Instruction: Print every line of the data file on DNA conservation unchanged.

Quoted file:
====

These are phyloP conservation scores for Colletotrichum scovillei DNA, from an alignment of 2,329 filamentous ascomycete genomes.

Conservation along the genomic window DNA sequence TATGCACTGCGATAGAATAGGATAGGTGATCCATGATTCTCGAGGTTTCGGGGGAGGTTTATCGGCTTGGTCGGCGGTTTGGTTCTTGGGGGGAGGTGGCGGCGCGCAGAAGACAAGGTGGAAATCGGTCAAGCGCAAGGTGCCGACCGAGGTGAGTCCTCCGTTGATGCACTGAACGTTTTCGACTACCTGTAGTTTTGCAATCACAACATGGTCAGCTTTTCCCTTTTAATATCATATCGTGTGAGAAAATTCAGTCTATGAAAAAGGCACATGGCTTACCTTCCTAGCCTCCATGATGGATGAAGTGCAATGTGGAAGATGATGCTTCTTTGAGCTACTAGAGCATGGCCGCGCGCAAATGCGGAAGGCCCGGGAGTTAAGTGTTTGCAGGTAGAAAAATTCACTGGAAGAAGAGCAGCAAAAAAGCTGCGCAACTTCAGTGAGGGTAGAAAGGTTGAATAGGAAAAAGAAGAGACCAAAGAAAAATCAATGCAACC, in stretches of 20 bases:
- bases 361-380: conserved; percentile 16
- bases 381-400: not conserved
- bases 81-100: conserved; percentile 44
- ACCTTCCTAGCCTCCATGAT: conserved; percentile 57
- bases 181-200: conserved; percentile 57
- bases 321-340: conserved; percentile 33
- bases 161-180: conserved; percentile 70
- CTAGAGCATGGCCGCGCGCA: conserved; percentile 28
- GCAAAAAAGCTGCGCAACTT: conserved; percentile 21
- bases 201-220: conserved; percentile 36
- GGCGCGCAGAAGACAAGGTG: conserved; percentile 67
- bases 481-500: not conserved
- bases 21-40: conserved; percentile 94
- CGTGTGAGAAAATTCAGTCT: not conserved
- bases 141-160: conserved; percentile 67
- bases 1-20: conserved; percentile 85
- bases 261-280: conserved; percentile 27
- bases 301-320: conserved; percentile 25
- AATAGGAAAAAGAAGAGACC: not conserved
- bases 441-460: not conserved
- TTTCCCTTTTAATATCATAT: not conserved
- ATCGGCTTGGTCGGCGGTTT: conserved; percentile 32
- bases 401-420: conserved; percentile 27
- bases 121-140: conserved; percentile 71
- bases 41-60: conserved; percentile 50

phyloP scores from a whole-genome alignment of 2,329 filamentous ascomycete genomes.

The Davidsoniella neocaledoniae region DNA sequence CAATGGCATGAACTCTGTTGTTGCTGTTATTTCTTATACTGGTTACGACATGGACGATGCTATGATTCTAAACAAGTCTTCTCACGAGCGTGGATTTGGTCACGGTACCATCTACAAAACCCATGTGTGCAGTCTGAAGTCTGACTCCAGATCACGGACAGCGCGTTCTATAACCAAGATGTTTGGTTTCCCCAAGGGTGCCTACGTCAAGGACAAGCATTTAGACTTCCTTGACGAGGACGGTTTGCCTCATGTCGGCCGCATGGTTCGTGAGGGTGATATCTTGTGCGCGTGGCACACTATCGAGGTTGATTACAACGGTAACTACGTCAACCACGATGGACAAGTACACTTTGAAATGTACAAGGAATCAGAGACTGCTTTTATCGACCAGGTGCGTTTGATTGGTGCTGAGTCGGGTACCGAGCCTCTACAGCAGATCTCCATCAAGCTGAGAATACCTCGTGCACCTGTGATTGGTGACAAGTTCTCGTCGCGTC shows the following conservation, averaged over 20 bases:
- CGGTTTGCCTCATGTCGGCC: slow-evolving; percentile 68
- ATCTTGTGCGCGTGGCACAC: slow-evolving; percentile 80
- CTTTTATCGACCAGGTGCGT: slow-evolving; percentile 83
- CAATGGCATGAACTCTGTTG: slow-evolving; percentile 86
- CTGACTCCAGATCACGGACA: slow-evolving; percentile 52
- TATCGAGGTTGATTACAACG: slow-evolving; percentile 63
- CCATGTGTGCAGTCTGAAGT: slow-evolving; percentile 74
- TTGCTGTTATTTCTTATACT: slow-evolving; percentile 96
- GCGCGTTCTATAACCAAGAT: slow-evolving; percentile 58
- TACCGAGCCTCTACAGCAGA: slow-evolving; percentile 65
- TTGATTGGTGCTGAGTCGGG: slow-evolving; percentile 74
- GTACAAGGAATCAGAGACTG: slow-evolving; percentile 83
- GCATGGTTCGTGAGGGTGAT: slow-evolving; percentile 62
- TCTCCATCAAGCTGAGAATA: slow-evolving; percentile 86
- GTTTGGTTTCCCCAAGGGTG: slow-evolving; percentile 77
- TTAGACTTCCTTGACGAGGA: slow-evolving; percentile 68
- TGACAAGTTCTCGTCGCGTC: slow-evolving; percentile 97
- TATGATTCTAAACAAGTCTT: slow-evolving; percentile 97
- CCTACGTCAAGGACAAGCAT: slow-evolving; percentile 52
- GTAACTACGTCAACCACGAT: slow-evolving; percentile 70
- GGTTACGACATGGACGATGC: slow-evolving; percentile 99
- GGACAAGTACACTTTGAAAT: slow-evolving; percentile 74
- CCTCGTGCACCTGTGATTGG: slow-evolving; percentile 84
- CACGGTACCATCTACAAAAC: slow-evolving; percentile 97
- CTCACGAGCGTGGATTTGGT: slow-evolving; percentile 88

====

These are phyloP conservation scores for Colletotrichum scovillei DNA, from an alignment of 2,329 filamentous ascomycete genomes.

Conservation along the genomic window DNA sequence TATGCACTGCGATAGAATAGGATAGGTGATCCATGATTCTCGAGGTTTCGGGGGAGGTTTATCGGCTTGGTCGGCGGTTTGGTTCTTGGGGGGAGGTGGCGGCGCGCAGAAGACAAGGTGGAAATCGGTCAAGCGCAAGGTGCCGACCGAGGTGAGTCCTCCGTTGATGCACTGAACGTTTTCGACTACCTGTAGTTTTGCAATCACAACATGGTCAGCTTTTCCCTTTTAATATCATATCGTGTGAGAAAATTCAGTCTATGAAAAAGGCACATGGCTTACCTTCCTAGCCTCCATGATGGATGAAGTGCAATGTGGAAGATGATGCTTCTTTGAGCTACTAGAGCATGGCCGCGCGCAAATGCGGAAGGCCCGGGAGTTAAGTGTTTGCAGGTAGAAAAATTCACTGGAAGAAGAGCAGCAAAAAAGCTGCGCAACTTCAGTGAGGGTAGAAAGGTTGAATAGGAAAAAGAAGAGACCAAAGAAAAATCAATGCAACC, in stretches of 20 bases:
- bases 361-380: conserved; percentile 16
- bases 381-400: not conserved
- bases 81-100: conserved; percentile 44
- ACCTTCCTAGCCTCCATGAT: conserved; percentile 57
- bases 181-200: conserved; percentile 57
- bases 321-340: conserved; percentile 33
- bases 161-180: conserved; percentile 70
- CTAGAGCATGGCCGCGCGCA: conserved; percentile 28
- GCAAAAAAGCTGCGCAACTT: conserved; percentile 21
- bases 201-220: conserved; percentile 36
- GGCGCGCAGAAGACAAGGTG: conserved; percentile 67
- bases 481-500: not conserved
- bases 21-40: conserved; percentile 94
- CGTGTGAGAAAATTCAGTCT: not conserved
- bases 141-160: conserved; percentile 67
- bases 1-20: conserved; percentile 85
- bases 261-280: conserved; percentile 27
- bases 301-320: conserved; percentile 25
- AATAGGAAAAAGAAGAGACC: not conserved
- bases 441-460: not conserved
- TTTCCCTTTTAATATCATAT: not conserved
- ATCGGCTTGGTCGGCGGTTT: conserved; percentile 32
- bases 401-420: conserved; percentile 27
- bases 121-140: conserved; percentile 71
- bases 41-60: conserved; percentile 50

phyloP scores from a whole-genome alignment of 2,329 filamentous ascomycete genomes.

The Davidsoniella neocaledoniae region DNA sequence CAATGGCATGAACTCTGTTGTTGCTGTTATTTCTTATACTGGTTACGACATGGACGATGCTATGATTCTAAACAAGTCTTCTCACGAGCGTGGATTTGGTCACGGTACCATCTACAAAACCCATGTGTGCAGTCTGAAGTCTGACTCCAGATCACGGACAGCGCGTTCTATAACCAAGATGTTTGGTTTCCCCAAGGGTGCCTACGTCAAGGACAAGCATTTAGACTTCCTTGACGAGGACGGTTTGCCTCATGTCGGCCGCATGGTTCGTGAGGGTGATATCTTGTGCGCGTGGCACACTATCGAGGTTGATTACAACGGTAACTACGTCAACCACGATGGACAAGTACACTTTGAAATGTACAAGGAATCAGAGACTGCTTTTATCGACCAGGTGCGTTTGATTGGTGCTGAGTCGGGTACCGAGCCTCTACAGCAGATCTCCATCAAGCTGAGAATACCTCGTGCACCTGTGATTGGTGACAAGTTCTCGTCGCGTC shows the following conservation, averaged over 20 bases:
- CGGTTTGCCTCATGTCGGCC: slow-evolving; percentile 68
- ATCTTGTGCGCGTGGCACAC: slow-evolving; percentile 80
- CTTTTATCGACCAGGTGCGT: slow-evolving; percentile 83
- CAATGGCATGAACTCTGTTG: slow-evolving; percentile 86
- CTGACTCCAGATCACGGACA: slow-evolving; percentile 52
- TATCGAGGTTGATTACAACG: slow-evolving; percentile 63
- CCATGTGTGCAGTCTGAAGT: slow-evolving; percentile 74
- TTGCTGTTATTTCTTATACT: slow-evolving; percentile 96
- GCGCGTTCTATAACCAAGAT: slow-evolving; percentile 58
- TACCGAGCCTCTACAGCAGA: slow-evolving; percentile 65
- TTGATTGGTGCTGAGTCGGG: slow-evolving; percentile 74
- GTACAAGGAATCAGAGACTG: slow-evolving; percentile 83
- GCATGGTTCGTGAGGGTGAT: slow-evolving; percentile 62
- TCTCCATCAAGCTGAGAATA: slow-evolving; percentile 86
- GTTTGGTTTCCCCAAGGGTG: slow-evolving; percentile 77
- TTAGACTTCCTTGACGAGGA: slow-evolving; percentile 68
- TGACAAGTTCTCGTCGCGTC: slow-evolving; percentile 97
- TATGATTCTAAACAAGTCTT: slow-evolving; percentile 97
- CCTACGTCAAGGACAAGCAT: slow-evolving; percentile 52
- GTAACTACGTCAACCACGAT: slow-evolving; percentile 70
- GGTTACGACATGGACGATGC: slow-evolving; percentile 99
- GGACAAGTACACTTTGAAAT: slow-evolving; percentile 74
- CCTCGTGCACCTGTGATTGG: slow-evolving; percentile 84
- CACGGTACCATCTACAAAAC: slow-evolving; percentile 97
- CTCACGAGCGTGGATTTGGT: slow-evolving; percentile 88